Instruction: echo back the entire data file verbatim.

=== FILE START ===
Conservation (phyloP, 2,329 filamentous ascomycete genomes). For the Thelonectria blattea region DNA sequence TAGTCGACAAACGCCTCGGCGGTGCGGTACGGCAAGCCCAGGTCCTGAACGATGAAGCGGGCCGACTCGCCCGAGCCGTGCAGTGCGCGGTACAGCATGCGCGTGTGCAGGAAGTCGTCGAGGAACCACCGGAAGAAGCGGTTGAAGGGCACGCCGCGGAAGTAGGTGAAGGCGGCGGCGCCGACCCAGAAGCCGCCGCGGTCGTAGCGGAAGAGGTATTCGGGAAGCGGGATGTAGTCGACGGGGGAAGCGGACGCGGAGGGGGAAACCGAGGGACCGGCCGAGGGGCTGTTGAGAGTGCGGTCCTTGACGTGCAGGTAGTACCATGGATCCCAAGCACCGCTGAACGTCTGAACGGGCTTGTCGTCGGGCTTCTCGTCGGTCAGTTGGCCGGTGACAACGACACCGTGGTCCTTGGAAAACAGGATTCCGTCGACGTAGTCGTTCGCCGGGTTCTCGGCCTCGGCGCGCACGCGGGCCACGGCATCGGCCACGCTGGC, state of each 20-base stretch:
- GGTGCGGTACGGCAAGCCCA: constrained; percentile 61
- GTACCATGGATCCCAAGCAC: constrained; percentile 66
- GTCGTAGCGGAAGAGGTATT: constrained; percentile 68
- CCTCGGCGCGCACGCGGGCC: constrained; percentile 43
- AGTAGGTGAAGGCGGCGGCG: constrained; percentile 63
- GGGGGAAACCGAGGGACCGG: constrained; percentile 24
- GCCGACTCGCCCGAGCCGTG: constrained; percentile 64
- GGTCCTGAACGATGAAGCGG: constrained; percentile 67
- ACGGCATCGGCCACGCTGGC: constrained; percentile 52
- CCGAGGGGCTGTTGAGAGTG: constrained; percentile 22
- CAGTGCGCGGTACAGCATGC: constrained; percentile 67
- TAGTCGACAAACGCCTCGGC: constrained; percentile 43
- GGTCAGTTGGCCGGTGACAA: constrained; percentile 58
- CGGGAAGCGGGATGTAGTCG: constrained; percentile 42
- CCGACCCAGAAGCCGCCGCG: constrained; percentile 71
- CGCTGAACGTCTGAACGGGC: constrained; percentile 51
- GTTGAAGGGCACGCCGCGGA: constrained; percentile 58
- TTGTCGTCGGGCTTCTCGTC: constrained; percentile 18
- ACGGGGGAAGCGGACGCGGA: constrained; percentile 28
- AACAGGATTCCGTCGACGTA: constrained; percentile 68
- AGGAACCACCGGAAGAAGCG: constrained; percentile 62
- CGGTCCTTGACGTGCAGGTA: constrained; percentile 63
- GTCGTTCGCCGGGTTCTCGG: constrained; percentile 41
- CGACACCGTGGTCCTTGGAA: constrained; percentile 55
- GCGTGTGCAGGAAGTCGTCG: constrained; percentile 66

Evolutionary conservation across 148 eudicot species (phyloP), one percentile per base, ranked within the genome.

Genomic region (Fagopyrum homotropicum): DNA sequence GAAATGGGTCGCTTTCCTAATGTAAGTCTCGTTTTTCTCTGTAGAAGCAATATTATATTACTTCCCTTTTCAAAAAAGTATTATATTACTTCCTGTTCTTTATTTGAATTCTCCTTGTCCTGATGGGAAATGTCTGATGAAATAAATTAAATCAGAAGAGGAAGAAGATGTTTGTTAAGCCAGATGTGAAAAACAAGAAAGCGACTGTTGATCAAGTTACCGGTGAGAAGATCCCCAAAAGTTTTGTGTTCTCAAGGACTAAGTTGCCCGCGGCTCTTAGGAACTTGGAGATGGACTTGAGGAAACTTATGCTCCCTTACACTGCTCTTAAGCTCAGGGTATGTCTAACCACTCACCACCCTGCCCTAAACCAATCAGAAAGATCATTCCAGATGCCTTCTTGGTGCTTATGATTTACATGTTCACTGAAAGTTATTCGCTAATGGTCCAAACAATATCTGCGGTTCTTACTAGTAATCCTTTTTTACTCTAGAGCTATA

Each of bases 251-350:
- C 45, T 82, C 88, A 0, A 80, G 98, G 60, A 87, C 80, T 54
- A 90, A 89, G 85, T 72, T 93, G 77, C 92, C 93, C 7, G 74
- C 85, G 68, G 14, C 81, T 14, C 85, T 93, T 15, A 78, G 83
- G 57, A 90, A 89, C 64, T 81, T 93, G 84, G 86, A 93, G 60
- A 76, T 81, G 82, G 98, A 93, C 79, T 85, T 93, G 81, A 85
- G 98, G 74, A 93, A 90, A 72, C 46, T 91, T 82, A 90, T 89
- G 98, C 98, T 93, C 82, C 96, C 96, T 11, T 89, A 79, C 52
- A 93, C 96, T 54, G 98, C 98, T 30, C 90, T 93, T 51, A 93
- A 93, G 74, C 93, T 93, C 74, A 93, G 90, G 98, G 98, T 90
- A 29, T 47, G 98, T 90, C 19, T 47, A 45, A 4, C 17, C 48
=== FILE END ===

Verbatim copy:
Conservation (phyloP, 2,329 filamentous ascomycete genomes). For the Thelonectria blattea region DNA sequence TAGTCGACAAACGCCTCGGCGGTGCGGTACGGCAAGCCCAGGTCCTGAACGATGAAGCGGGCCGACTCGCCCGAGCCGTGCAGTGCGCGGTACAGCATGCGCGTGTGCAGGAAGTCGTCGAGGAACCACCGGAAGAAGCGGTTGAAGGGCACGCCGCGGAAGTAGGTGAAGGCGGCGGCGCCGACCCAGAAGCCGCCGCGGTCGTAGCGGAAGAGGTATTCGGGAAGCGGGATGTAGTCGACGGGGGAAGCGGACGCGGAGGGGGAAACCGAGGGACCGGCCGAGGGGCTGTTGAGAGTGCGGTCCTTGACGTGCAGGTAGTACCATGGATCCCAAGCACCGCTGAACGTCTGAACGGGCTTGTCGTCGGGCTTCTCGTCGGTCAGTTGGCCGGTGACAACGACACCGTGGTCCTTGGAAAACAGGATTCCGTCGACGTAGTCGTTCGCCGGGTTCTCGGCCTCGGCGCGCACGCGGGCCACGGCATCGGCCACGCTGGC, state of each 20-base stretch:
- GGTGCGGTACGGCAAGCCCA: constrained; percentile 61
- GTACCATGGATCCCAAGCAC: constrained; percentile 66
- GTCGTAGCGGAAGAGGTATT: constrained; percentile 68
- CCTCGGCGCGCACGCGGGCC: constrained; percentile 43
- AGTAGGTGAAGGCGGCGGCG: constrained; percentile 63
- GGGGGAAACCGAGGGACCGG: constrained; percentile 24
- GCCGACTCGCCCGAGCCGTG: constrained; percentile 64
- GGTCCTGAACGATGAAGCGG: constrained; percentile 67
- ACGGCATCGGCCACGCTGGC: constrained; percentile 52
- CCGAGGGGCTGTTGAGAGTG: constrained; percentile 22
- CAGTGCGCGGTACAGCATGC: constrained; percentile 67
- TAGTCGACAAACGCCTCGGC: constrained; percentile 43
- GGTCAGTTGGCCGGTGACAA: constrained; percentile 58
- CGGGAAGCGGGATGTAGTCG: constrained; percentile 42
- CCGACCCAGAAGCCGCCGCG: constrained; percentile 71
- CGCTGAACGTCTGAACGGGC: constrained; percentile 51
- GTTGAAGGGCACGCCGCGGA: constrained; percentile 58
- TTGTCGTCGGGCTTCTCGTC: constrained; percentile 18
- ACGGGGGAAGCGGACGCGGA: constrained; percentile 28
- AACAGGATTCCGTCGACGTA: constrained; percentile 68
- AGGAACCACCGGAAGAAGCG: constrained; percentile 62
- CGGTCCTTGACGTGCAGGTA: constrained; percentile 63
- GTCGTTCGCCGGGTTCTCGG: constrained; percentile 41
- CGACACCGTGGTCCTTGGAA: constrained; percentile 55
- GCGTGTGCAGGAAGTCGTCG: constrained; percentile 66

Evolutionary conservation across 148 eudicot species (phyloP), one percentile per base, ranked within the genome.

Genomic region (Fagopyrum homotropicum): DNA sequence GAAATGGGTCGCTTTCCTAATGTAAGTCTCGTTTTTCTCTGTAGAAGCAATATTATATTACTTCCCTTTTCAAAAAAGTATTATATTACTTCCTGTTCTTTATTTGAATTCTCCTTGTCCTGATGGGAAATGTCTGATGAAATAAATTAAATCAGAAGAGGAAGAAGATGTTTGTTAAGCCAGATGTGAAAAACAAGAAAGCGACTGTTGATCAAGTTACCGGTGAGAAGATCCCCAAAAGTTTTGTGTTCTCAAGGACTAAGTTGCCCGCGGCTCTTAGGAACTTGGAGATGGACTTGAGGAAACTTATGCTCCCTTACACTGCTCTTAAGCTCAGGGTATGTCTAACCACTCACCACCCTGCCCTAAACCAATCAGAAAGATCATTCCAGATGCCTTCTTGGTGCTTATGATTTACATGTTCACTGAAAGTTATTCGCTAATGGTCCAAACAATATCTGCGGTTCTTACTAGTAATCCTTTTTTACTCTAGAGCTATA

Each of bases 251-350:
- C 45, T 82, C 88, A 0, A 80, G 98, G 60, A 87, C 80, T 54
- A 90, A 89, G 85, T 72, T 93, G 77, C 92, C 93, C 7, G 74
- C 85, G 68, G 14, C 81, T 14, C 85, T 93, T 15, A 78, G 83
- G 57, A 90, A 89, C 64, T 81, T 93, G 84, G 86, A 93, G 60
- A 76, T 81, G 82, G 98, A 93, C 79, T 85, T 93, G 81, A 85
- G 98, G 74, A 93, A 90, A 72, C 46, T 91, T 82, A 90, T 89
- G 98, C 98, T 93, C 82, C 96, C 96, T 11, T 89, A 79, C 52
- A 93, C 96, T 54, G 98, C 98, T 30, C 90, T 93, T 51, A 93
- A 93, G 74, C 93, T 93, C 74, A 93, G 90, G 98, G 98, T 90
- A 29, T 47, G 98, T 90, C 19, T 47, A 45, A 4, C 17, C 48